Our series of interviews with CBD advocates, across a range of different industries, aiming to help strip back the stigma and offer new insights on CBD and its potential, continues this month with John Green.
John’s been campaigning for the reclassification of medical marijuana in the UK for the best part of a decade. His introduction to cannabis’s therapeutic benefits was a very personal one – in November 2013, his mother, the writer Candida Lycett Green, was diagnosed with stage 4 pancreatic cancer. After researching ways to help her fight her pain, John came across medicinal cannabis and Candida began regularly ingesting cannabidiol-rich cannabutter, which she found aided her sleep, walking and even allowed her to ride her beloved horse.
John works tirelessly to raise awareness of the therapeutic value of cannabis, has created a strain named after his mum and given away seeds to two paediatric foundations in South America that use high CBD cannabis medicines mostly for managing child epilepsy. Here’s what he had to say…
How much of a difference do you think cannabis made to easing your mother’s pain?
“A great deal. She was suffering from pancreatic cancer, which comes with excruciating pain for which she was prescribed liquid morphine. Through ingestion of 1:1 cannabis oil, she was able to reduce her prescribed medication and, in my opinion, have a much easier passing.”
Was it her experience that inspired you to become a vocal supporter of therapeutic cannabis?
“Yes, it certainly was. Before she died she wrote to me saying, ‘I believe CBD can help save many lives’. After her death, we started the website www.medicalmarijuana.co.uk to raise awareness to the therapeutic properties of the cannabis plant.”
You created the strain of cannabis Candida Cd1 and formed the seedbank “medical marijuana genetics”, how did this come about?
“We were aware that if you were trying to make oil and provide access, 99 per cent of the commercially available cannabis was high THC. We wanted to provide access to CBD-dominant ratios like 20:1 and 3:1 that were available in California from dispensaries. Candida CD1 offers 20 per cent CBD with less than 1 per cent THC, which makes it ideal for oil for children suffering from epilepsy, and is the same ratio as the Bedrocan oil currently prescribed to children in the UK.”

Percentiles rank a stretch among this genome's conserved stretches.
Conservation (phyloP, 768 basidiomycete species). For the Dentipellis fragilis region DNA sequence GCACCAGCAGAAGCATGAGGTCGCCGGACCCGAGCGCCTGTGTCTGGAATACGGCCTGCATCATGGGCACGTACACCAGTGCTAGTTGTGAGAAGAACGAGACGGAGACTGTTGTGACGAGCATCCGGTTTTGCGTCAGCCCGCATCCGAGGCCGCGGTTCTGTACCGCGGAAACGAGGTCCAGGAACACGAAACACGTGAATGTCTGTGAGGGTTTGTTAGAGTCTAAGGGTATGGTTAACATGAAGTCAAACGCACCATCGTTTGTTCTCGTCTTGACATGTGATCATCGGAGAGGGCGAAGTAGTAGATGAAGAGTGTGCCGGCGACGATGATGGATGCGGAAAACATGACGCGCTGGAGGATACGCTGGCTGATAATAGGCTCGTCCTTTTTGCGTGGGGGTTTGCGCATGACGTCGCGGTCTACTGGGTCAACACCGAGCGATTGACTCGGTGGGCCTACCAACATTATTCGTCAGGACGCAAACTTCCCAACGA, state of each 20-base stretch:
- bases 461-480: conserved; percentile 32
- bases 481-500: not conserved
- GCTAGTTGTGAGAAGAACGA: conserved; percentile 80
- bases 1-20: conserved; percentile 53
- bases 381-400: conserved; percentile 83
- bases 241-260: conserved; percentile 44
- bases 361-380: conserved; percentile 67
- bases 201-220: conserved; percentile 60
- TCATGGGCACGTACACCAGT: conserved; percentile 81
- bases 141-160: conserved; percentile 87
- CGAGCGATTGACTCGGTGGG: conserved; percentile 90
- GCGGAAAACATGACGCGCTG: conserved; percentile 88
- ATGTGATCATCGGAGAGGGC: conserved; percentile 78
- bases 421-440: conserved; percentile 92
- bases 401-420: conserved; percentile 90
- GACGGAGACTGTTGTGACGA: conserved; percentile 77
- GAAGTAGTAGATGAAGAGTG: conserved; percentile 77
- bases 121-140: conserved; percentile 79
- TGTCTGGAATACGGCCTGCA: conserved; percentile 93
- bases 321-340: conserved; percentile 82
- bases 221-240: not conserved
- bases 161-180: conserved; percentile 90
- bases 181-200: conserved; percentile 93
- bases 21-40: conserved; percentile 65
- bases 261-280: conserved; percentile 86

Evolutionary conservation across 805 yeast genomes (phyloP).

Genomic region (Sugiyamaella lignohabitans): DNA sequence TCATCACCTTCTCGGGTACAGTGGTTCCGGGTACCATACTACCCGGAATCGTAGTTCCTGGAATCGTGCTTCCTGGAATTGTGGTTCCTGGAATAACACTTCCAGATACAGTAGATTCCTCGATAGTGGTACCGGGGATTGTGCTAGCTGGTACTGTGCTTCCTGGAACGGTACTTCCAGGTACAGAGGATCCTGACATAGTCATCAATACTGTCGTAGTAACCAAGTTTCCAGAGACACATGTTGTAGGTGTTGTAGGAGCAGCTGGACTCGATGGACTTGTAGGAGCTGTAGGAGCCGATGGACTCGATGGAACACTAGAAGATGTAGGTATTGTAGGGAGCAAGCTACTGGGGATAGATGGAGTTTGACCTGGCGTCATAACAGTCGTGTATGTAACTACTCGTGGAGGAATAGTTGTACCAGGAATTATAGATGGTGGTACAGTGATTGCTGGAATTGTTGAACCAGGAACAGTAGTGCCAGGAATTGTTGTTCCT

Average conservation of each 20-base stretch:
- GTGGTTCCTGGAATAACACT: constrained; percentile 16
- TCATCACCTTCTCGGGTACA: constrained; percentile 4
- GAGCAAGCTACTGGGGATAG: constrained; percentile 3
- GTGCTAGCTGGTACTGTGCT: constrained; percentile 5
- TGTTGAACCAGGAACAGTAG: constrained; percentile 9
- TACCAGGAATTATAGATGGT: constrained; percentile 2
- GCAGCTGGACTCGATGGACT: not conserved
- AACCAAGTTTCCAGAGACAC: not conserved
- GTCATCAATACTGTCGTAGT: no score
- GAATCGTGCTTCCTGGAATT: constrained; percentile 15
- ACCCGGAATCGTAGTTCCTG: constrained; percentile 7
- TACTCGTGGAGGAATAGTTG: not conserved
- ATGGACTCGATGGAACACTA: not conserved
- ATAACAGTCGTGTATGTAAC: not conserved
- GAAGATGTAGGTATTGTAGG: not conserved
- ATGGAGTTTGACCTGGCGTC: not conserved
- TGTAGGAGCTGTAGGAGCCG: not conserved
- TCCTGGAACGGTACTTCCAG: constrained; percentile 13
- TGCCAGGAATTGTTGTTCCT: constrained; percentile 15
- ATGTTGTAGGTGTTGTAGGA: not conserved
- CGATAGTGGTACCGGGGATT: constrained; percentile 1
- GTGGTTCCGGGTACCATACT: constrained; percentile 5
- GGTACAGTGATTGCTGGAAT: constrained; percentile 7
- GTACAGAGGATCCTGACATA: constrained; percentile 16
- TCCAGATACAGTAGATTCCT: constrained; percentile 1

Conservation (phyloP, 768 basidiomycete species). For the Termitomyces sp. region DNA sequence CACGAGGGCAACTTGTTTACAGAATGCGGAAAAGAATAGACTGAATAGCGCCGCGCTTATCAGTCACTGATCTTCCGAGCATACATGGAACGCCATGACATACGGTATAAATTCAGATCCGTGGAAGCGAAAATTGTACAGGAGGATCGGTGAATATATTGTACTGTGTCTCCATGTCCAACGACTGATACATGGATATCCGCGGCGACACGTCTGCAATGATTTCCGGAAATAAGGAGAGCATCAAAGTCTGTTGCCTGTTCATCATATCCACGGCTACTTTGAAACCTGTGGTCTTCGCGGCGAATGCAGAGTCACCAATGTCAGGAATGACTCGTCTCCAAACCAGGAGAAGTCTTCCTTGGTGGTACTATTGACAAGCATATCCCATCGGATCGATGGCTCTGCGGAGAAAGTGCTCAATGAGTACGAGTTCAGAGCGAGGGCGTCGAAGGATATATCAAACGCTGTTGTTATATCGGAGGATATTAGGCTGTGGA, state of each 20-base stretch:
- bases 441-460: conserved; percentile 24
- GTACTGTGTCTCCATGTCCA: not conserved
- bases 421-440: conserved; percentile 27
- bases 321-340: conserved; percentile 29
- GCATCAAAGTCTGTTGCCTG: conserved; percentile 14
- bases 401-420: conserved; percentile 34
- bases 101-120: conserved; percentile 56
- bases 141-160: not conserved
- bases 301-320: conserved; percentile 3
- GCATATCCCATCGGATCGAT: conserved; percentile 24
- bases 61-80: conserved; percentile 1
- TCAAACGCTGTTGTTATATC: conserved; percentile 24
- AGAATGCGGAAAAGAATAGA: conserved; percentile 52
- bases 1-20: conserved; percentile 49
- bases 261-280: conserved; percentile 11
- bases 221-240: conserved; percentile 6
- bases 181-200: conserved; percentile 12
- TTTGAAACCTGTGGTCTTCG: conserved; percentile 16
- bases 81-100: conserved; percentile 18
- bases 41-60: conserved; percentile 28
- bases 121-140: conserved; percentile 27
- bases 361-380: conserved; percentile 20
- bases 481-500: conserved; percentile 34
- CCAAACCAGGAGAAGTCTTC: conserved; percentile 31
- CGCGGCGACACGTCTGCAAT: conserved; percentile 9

Do you think there is still a stigma around medical cannabis?
“Yes, because while there is great anecdotal and preclinical data on the therapeutic properties of cannabis, there is very little ‘clinical’ data in the form of RCTs [randomised controlled tests], which are what is required for ‘drugs’ to be approved by the MRHA [Medicines and Healthcare products Regulatory Agency]. This is mainly down to the fact that each cannabis plant is made up of 120 plus individual cannabinoids, which make it very difficult to make a ‘pharmaceutical product’ that can be put through rigorous testing.”
Do you think more needs to be done in terms of education and access?
“Yes, we are just at the start of understanding the endocannabinoid system. Regarding access, I have been all over the world and despite the illegality of cannabis in the UK, there are a great number of people and clubs growing cannabis and making oils for the local community. This gives me great pride.”
Are you hopeful that the UN’s recent reclassification may help?
“It all helps in raising awareness to the medical properties, which encourages research and compassion. This is good.”
Do you support full legalisation for recreational use?
“Yes, but with education on access to CBD-rich cultivars, as opposed to the high-THC varieties derived from Skunk No 1.”
Do you think we’re edging closer towards it?
“We have lobbying groups for alcohol and pharmaceutical companies that are more powerful than medical cannabis companies. As long as this still exists, it may take a while. However, more and more people are understanding the benefits, growing and making oil. This gives me great hope.”